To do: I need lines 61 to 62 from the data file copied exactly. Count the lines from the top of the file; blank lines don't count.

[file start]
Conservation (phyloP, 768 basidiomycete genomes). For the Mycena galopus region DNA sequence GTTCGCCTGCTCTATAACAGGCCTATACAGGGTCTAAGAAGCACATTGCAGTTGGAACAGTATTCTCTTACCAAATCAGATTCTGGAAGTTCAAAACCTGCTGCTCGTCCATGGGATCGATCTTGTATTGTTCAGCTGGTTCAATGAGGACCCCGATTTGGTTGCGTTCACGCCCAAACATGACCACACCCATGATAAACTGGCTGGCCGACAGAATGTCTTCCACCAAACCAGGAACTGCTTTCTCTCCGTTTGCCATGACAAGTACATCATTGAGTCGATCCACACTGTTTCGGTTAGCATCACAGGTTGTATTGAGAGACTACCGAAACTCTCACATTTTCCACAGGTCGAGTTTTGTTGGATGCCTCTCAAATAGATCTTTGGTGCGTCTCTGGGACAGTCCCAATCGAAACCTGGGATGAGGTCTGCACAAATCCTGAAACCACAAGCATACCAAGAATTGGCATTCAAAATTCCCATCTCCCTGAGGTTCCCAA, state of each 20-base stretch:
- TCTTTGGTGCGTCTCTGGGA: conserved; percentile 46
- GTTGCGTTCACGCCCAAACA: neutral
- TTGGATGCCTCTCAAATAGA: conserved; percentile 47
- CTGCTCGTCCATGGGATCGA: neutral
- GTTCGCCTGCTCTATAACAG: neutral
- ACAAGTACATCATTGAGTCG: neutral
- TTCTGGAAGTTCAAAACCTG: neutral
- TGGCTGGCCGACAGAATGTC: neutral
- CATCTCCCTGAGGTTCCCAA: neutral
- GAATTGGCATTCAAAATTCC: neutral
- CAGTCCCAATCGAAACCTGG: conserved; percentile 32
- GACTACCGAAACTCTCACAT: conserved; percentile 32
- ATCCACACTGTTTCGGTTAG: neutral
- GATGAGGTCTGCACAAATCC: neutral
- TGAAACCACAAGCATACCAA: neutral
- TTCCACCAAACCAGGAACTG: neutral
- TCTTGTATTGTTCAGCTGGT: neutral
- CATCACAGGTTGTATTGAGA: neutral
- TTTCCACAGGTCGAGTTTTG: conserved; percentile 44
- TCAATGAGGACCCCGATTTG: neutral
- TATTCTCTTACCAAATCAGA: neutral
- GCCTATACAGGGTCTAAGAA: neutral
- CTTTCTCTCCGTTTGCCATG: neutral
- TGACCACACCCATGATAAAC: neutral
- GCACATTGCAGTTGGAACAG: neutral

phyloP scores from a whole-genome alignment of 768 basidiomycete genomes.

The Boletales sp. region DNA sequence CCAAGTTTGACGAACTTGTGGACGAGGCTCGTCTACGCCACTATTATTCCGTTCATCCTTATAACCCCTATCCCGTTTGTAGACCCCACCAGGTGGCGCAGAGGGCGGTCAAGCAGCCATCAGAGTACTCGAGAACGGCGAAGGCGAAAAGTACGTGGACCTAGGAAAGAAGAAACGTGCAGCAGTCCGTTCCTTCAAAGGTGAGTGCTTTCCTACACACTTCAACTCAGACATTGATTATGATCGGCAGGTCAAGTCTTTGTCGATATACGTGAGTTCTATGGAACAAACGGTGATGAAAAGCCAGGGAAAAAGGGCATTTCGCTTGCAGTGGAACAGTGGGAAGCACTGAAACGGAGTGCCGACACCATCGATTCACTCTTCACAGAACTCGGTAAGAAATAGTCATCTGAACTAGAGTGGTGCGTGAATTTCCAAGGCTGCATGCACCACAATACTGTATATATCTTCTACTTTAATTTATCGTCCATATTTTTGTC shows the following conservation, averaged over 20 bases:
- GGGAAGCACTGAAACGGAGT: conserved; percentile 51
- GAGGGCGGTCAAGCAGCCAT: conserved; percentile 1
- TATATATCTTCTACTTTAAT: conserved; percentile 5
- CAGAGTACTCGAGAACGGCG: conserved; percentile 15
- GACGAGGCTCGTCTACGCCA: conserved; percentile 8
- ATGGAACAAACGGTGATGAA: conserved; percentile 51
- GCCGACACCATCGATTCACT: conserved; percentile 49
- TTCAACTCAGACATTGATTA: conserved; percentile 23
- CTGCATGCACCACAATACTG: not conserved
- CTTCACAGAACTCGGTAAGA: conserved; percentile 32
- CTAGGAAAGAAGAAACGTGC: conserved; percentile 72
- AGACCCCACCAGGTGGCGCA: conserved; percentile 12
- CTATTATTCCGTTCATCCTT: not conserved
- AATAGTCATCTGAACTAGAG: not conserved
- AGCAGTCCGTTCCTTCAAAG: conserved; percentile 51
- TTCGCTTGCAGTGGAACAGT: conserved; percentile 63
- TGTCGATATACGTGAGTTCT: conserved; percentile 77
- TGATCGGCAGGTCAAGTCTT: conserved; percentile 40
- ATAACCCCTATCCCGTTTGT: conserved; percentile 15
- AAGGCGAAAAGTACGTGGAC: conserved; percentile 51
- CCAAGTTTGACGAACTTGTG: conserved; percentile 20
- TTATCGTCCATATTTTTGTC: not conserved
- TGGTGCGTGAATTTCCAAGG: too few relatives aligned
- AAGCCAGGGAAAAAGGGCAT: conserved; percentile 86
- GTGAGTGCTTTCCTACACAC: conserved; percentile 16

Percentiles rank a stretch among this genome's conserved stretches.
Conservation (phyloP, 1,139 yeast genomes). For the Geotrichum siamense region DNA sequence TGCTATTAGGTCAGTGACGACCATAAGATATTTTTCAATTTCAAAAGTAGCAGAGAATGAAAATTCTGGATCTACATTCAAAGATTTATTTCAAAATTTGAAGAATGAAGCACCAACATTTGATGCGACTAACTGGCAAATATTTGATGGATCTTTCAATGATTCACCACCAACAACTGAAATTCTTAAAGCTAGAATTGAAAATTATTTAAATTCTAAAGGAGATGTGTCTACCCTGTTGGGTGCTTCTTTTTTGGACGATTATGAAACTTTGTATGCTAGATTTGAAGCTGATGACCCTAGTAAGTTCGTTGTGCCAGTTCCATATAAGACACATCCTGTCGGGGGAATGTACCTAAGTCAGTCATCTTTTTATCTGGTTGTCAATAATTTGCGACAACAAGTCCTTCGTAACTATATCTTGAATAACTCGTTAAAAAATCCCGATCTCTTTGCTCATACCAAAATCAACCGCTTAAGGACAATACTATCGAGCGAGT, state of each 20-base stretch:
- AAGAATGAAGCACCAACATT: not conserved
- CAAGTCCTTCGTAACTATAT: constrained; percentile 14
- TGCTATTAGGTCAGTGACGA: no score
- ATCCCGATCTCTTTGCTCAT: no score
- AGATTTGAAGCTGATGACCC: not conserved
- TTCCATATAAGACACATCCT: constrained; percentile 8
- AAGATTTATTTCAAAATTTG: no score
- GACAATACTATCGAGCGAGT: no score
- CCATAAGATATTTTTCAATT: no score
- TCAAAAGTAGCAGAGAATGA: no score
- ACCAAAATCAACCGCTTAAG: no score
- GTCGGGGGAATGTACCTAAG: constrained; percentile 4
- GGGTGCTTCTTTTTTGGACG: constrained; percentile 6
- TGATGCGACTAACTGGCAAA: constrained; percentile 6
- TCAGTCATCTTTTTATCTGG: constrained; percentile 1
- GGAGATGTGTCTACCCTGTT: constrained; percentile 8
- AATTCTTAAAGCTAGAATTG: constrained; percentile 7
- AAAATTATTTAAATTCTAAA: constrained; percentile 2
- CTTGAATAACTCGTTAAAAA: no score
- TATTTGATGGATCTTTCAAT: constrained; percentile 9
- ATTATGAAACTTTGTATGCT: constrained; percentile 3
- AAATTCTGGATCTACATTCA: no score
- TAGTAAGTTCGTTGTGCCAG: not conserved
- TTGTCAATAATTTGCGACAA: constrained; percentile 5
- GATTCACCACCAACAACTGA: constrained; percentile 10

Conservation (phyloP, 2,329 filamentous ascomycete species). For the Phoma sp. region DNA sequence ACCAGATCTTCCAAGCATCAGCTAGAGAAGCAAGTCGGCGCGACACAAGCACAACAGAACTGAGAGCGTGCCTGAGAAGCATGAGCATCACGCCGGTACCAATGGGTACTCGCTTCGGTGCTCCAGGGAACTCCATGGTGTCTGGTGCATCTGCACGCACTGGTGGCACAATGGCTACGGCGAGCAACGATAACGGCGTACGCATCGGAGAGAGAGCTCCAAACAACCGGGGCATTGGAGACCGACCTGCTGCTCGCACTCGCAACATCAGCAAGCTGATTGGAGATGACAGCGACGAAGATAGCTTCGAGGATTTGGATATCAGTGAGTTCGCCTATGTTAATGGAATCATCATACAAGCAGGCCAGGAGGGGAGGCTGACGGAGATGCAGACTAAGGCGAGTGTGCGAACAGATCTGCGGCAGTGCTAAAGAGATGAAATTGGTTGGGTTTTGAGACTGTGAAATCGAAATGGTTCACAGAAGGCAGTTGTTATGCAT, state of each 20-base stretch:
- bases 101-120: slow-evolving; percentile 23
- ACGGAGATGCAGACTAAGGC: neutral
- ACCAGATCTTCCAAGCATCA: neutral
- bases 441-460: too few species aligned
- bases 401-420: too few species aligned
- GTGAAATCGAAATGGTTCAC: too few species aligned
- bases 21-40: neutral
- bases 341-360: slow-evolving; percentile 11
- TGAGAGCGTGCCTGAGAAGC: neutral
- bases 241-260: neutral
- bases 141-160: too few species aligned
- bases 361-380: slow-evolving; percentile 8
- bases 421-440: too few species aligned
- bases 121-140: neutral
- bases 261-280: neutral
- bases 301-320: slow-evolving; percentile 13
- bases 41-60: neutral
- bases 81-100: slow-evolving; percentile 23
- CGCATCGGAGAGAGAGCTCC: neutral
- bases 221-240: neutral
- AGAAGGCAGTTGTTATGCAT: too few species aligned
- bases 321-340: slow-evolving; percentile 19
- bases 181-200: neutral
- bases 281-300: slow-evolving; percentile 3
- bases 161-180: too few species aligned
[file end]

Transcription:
- TTCCATATAAGACACATCCT: constrained; percentile 8
- AAGATTTATTTCAAAATTTG: no score